I’ve been having some issues with the Department of Motor Vehicles lately. I understand this isn’t anything new, everybody has these issues, and if I ever meet Joss Whedon I’m going to pitch a Buffy the Vampire Slayer miniseries where she sets out to eradicate the Hellmouth beneath every DMV office in America. Without getting in detail, basically I’m in a position where I have to prove that the car I was in when some jackass plowed into me four years ago was actually totaled, and the two-bit insurance racket said jackass subscribed to isn’t exactly being helpful.
To get to my point, though, as I sat there waiting to be called upon for my ritual torture, I was reading Stephen King‘s Danse Macabre. If you’re a fan of horror but you’ve never read the book, it’s definitely worth your while. King takes the time to talk about what horror really means to him, mostly through the prism of the best (and worst) horror of the 30-year span between 1950 and 1980 (when the first edition of the book was published). Come to think of it, next year the book will be 30 years old. Someone get Mr. King’s people on the phone, I think it’s time for a sequel.
The thing is, though, I’ve been reading this book now for over a month, and I’ve still got about 75 pages to go. Sure, some ninth graders I know would find it astonishing that I could have read so much in such a short amount of time. On the other hand, my girlfriend Erin could tackle this bad boy before lunch then go on and read The Talisman for an encore. I’m usually in the middle. A book of this length, if I’m on my game, I could usually get through in a week or so.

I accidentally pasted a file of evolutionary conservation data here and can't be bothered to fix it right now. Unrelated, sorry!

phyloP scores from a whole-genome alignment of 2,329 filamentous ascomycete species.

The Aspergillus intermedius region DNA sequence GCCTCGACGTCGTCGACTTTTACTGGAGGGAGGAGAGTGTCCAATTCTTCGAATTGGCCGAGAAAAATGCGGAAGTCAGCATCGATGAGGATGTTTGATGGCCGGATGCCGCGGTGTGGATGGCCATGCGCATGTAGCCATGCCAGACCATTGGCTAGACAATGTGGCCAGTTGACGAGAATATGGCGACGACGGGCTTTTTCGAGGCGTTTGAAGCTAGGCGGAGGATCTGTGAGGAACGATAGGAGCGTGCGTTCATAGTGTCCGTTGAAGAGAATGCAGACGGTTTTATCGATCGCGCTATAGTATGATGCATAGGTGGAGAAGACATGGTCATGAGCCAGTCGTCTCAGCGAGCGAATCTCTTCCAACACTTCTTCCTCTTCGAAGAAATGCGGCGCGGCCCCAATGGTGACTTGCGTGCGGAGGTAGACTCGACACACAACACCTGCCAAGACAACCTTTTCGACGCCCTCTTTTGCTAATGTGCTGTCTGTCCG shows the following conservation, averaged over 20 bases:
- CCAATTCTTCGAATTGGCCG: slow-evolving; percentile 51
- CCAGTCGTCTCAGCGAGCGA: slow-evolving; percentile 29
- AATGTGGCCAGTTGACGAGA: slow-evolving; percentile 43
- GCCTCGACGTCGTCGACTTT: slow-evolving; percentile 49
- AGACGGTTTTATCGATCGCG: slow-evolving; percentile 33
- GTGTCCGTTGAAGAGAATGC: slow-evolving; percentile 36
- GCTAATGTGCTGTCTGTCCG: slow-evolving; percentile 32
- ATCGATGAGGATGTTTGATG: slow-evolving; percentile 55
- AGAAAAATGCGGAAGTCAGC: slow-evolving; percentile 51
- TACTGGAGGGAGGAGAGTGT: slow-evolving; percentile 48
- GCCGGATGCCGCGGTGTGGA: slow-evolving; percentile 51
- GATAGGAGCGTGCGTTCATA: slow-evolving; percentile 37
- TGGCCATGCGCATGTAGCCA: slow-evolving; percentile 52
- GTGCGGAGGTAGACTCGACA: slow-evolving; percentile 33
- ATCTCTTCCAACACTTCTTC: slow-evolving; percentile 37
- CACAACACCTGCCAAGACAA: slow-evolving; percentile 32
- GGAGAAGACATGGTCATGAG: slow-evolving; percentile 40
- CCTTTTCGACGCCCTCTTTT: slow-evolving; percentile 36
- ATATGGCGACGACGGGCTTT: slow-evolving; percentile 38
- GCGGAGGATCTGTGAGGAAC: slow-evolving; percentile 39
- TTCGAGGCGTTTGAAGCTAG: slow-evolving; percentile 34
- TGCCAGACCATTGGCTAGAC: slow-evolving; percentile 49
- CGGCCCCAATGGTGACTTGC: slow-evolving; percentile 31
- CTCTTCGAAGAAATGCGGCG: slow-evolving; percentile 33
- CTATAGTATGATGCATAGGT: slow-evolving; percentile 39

So why is it taking me so long? In a word: nonfiction. I respect nonfiction. I understand the necessity of it. I even have a few nonfiction books I particularly enjoy. But nonfiction doesn’t grab me the way fiction does, and it never has. Even a book like this one, that’s well-written and fun to read, slips my mind when it’s not in front of me. If a novel is great, I’m dying to pick it up again so I can see what happens next. With most nonfiction there’s no “what happens next,” just “what happened,” which isn’t nearly as compelling a question. So nonfiction, on those rare occasions I read it, takes me much longer.
What’s more, I’d guess that 90 percent of the nonfiction I read is about fiction. Looking back at the books I’ve reviewed over the years, the few fiction books include tomes that analyze the Harry Potter novels, books that dissect the TV show LOST, several books about various aspects of the craft of speculative writing (sci-fi, fantasy, or horror), many books about the history and influence of the comic book medium… even a book about the philosophy of The Office. All books, in one way or another, centered around works of fiction.
The real world bores me. I prefer the fantasy. There’s more control for me there, be it as a writer or as a reader. That’s the way I like it.